Lists, centered text and other structures are marked up in LATEX as special environments and are characterized by their visual layout. Thus, a list of items is cued by indenting the items in the list. Nested lists are displayed by indenting them with respect to the outer list —in audio, we use change of pitch.

An itemized list is represented internally as an object of type itemized-list, with the list of items as its children. Each item itself can be a complex object. Here is the AFL rule for rendering object itemized-list.

(def-reading-rule (itemized-list default)



      (afl:step-by afl:⋆current-speech-state⋆

                   'afl:average-pitch 1))

     (loop for child in children do (read-aloud child))))

This rendering rule begins a block, locally sets the state of the audio formatter by raising the pitch of the voice, and then renders the contents of the itemized list. These contents are rendered relative to the containing list. When this rule is applied to a nested list, the inner list gets rendered relative to the outer list —the pitch goes up by one step when rendering the outer list, and goes up by another step when rendering the inner list. Thus, the local scope introduced by the AFL block works effectively in conveying nested structures.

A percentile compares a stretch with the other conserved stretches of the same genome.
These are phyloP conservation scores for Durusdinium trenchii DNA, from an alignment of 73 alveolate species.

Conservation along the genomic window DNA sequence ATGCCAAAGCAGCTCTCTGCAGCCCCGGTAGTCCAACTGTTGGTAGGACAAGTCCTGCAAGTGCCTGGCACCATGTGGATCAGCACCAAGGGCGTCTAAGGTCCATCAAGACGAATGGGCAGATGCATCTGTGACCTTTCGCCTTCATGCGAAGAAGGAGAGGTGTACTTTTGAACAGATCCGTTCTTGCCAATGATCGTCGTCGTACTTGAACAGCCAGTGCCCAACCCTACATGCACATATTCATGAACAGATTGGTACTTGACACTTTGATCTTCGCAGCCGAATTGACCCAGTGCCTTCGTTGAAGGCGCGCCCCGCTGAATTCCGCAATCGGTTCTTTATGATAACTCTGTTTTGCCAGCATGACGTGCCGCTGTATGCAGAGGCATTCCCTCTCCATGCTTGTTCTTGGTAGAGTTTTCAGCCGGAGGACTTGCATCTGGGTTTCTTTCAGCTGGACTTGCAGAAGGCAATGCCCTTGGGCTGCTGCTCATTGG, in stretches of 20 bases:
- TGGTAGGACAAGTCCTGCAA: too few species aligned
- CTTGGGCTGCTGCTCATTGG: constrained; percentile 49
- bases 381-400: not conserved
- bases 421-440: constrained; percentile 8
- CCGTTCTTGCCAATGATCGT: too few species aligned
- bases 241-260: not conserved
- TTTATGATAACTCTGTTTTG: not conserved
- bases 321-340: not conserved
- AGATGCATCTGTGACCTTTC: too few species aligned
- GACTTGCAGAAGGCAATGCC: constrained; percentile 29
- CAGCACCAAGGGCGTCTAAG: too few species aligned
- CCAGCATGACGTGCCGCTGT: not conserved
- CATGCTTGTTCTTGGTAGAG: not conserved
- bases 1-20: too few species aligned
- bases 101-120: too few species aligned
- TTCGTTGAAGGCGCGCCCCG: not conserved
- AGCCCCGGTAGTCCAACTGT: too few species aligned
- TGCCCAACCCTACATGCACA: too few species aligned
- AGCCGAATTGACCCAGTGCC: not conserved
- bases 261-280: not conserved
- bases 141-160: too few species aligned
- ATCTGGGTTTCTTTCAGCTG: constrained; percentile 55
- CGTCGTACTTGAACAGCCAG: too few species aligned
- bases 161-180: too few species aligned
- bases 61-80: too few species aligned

Rendering tables.

Just speaking the contents of a table does not convey the relation between its entries. Saying “next column” and “next row” before rendering each new row or column is too distracting. We overcome this problem by exploiting stereo (spatial audio). The first element of each row is spoken solely on the left speaker; the rendering then progressively moves to the right, with the last element spoken solely on the right speaker. Thus, given a row (Ak0,Ak1,,Akn), element Aki is spoken with the volume of the left speaker at n−nimax-volume and the right volume at -i

We achieve this with a simple AFL rendering rule: the volume of the left and right speakers are dimensions in audio space, and implementing the above rendering only requires moving along the line spanned by these dimensions.